South Korean game developers are achieving success in the overseas market. The games are seeing long-term results and meaningful performance in terms of cumulative sales. Domestic game makers have entered the overseas market to avoid the limits of the domestic market and the government’s excessive regulations, and it's working. They are expanding sales and securing long-term popularity in the overseas market, and expectations are growing that it could be the signal for Korean game makers to succeed in making a soft landing in the global game market.
According to industry sources on July 12, Netmarble Games’ mobile game “Everybody's Marble” posted 400 billion won (US$353.95 million) in global cumulative sales as of the first quarter of this year, ranked in 10th place in terms of global, combined mobile game sales of the Google Play Store and Apple’s App Store. The success was largely due to its high popularity in the markets of China, Japan, Taiwan, Thailand, Indonesia, and Korea.
According to a survey conducted by mobile analytics company App Annie and market research institution IDC, it was the only Korean mobile game which made the top ten in terms of sales.
Even though two years have passed since “Everybody's Marble” was launched in June 2013, it is still recording a high number of downloads and sales at home and abroad.
Also, it’s been a year since Com2uS’ role-playing game (RPG) “Summoners War,” which Google mentioned as a successful case, hit the market, but it is still in the high ranks of sales in the app markets of 80 countries across the world.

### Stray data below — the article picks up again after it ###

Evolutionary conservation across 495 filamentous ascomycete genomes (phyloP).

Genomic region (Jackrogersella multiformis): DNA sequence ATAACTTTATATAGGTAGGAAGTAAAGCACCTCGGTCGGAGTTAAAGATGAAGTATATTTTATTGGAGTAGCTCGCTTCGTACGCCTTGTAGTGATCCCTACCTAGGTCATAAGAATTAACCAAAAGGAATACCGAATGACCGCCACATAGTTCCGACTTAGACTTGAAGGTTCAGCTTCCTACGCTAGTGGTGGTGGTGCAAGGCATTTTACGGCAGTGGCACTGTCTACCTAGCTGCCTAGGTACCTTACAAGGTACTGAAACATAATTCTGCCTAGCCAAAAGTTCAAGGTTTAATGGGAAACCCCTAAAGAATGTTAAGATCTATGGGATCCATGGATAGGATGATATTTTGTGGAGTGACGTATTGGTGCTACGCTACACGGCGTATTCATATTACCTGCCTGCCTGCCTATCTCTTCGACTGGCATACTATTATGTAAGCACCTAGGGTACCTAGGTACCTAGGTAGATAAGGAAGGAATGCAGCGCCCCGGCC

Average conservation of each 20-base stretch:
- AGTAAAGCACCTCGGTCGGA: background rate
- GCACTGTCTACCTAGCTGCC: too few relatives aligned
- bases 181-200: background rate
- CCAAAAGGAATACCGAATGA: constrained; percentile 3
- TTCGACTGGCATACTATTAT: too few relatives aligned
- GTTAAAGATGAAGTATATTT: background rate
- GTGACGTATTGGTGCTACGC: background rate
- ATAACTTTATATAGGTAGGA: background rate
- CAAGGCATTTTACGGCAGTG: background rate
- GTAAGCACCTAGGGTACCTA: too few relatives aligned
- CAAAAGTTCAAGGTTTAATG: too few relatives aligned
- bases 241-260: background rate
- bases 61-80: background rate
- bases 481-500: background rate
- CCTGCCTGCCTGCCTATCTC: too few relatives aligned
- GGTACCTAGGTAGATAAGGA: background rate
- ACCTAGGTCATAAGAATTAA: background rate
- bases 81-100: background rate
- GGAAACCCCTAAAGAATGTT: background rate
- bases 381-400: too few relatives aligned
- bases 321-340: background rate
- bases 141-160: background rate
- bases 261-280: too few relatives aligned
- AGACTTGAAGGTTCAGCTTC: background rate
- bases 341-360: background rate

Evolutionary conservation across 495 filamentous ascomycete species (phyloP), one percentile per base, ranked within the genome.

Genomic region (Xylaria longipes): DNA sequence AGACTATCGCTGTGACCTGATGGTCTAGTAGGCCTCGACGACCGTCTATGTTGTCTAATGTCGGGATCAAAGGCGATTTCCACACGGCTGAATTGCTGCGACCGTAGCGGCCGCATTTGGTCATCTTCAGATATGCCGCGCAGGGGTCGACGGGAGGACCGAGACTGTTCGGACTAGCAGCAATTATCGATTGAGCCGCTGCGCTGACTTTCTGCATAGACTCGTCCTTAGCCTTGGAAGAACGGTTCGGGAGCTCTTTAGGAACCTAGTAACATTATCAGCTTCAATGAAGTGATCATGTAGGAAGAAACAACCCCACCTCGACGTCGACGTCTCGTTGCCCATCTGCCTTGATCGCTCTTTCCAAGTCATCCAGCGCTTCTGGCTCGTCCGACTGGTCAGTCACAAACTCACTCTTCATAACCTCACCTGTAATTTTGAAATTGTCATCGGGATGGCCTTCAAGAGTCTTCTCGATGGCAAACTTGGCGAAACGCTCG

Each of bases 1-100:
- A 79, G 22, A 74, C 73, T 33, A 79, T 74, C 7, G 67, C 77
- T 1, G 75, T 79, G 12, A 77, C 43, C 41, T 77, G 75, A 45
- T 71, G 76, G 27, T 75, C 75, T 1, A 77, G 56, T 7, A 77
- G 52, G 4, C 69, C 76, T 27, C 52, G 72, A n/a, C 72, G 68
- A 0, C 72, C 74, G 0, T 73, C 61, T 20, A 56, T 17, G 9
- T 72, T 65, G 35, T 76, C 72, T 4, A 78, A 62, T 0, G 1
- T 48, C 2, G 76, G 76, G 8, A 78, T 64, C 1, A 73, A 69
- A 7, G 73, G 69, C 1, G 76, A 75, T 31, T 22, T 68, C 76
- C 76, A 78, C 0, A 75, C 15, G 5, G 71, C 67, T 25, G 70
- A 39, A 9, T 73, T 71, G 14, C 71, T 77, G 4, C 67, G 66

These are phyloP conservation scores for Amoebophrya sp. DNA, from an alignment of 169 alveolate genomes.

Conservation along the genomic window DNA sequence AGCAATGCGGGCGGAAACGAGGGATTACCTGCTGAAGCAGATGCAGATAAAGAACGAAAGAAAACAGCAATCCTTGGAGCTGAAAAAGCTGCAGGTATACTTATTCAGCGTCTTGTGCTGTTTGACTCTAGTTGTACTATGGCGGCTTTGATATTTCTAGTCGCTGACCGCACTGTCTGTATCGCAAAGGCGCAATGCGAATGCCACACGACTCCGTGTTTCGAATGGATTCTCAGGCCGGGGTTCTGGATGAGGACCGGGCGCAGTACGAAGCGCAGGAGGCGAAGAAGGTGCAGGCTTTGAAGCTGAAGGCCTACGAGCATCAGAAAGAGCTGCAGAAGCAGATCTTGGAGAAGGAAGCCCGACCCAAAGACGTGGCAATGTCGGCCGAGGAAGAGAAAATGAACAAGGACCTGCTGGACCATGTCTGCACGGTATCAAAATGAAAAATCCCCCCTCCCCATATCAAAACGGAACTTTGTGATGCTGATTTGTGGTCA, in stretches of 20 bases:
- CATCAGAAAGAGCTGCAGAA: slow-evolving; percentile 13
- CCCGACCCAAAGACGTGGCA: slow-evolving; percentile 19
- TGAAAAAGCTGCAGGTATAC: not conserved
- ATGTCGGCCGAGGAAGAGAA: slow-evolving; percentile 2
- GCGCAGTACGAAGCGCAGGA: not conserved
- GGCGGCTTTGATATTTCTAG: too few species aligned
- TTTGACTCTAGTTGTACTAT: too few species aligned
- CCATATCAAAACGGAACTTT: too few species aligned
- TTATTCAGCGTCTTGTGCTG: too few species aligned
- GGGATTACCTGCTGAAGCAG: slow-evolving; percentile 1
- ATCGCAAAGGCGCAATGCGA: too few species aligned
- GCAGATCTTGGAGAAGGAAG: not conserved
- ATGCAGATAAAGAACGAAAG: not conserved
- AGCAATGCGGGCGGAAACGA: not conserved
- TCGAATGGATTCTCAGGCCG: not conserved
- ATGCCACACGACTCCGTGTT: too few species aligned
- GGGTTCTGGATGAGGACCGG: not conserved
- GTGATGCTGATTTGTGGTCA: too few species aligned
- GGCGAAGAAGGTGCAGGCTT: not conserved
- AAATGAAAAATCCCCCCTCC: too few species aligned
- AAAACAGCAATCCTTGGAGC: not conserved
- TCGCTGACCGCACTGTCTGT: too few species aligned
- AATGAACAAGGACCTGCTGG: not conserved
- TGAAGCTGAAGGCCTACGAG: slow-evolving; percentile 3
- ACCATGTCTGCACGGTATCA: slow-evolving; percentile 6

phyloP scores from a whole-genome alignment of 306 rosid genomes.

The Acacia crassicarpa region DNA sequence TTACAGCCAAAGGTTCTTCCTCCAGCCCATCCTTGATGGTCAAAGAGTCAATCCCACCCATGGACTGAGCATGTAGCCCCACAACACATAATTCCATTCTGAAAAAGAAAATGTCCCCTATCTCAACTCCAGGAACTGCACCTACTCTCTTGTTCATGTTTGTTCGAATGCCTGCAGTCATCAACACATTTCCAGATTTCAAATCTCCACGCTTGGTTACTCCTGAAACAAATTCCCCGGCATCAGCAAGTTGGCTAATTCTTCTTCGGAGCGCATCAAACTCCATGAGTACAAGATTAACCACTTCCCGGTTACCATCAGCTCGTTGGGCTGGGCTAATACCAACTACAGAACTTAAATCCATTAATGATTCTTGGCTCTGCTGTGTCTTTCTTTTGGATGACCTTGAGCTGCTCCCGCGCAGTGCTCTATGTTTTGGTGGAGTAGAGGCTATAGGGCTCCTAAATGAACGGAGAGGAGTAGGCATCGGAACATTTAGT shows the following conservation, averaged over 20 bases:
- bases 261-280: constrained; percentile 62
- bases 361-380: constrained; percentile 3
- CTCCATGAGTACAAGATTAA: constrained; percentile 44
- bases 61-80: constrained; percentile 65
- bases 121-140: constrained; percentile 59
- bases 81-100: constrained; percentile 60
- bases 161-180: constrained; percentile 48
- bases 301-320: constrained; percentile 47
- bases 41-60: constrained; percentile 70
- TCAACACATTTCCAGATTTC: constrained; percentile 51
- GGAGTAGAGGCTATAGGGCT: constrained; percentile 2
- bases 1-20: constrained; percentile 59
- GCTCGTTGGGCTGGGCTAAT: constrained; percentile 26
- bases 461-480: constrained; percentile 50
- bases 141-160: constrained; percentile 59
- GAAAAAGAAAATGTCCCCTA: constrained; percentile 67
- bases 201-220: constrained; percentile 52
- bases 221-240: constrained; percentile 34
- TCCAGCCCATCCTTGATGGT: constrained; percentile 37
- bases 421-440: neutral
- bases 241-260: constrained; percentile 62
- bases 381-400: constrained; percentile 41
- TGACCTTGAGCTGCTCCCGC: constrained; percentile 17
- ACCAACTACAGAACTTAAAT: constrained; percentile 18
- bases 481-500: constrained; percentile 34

Industry watchers say that domestic mobile games are passing the limits of short-cycle mobile games and becoming popular long-running games that bring long-term sales. Since the genres of the games are not one-sided, it is possible to implement a diversification strategy.
All successful companies in the global market have one thing in common - they have learned about the local market and culture by establishing overseas branches.
Com2uS has set up its branches in China and Japan in 2003 and the U.S. in 2005, accumulating the necessary expertise to tap into the global mobile gaming market. This move puts the company in the position to carry out several custom marketing campaigns to promote “Summoners War” in the U.S. and Japan, industry sources said.
Recently, there is a growing number of companies that look up to these more successful leading companies. Korean mobile publisher Gamevil has opened an office in Berlin, Germany, called Gamevil Europe, in order to expand into Europe. Establishing new branches in Singapore and Taiwan as well last year, the company will provide local customer service and support for languages of up to seven European countries including Germany, France, and Russia, starting aggressive marketing.
In Europe, Gamevil’s mobile RPG “Monster Warlord” is enjoying continuing popularity, and “Kritika: The White Knights” and “The Dragon Blaze” are also winning positive responses.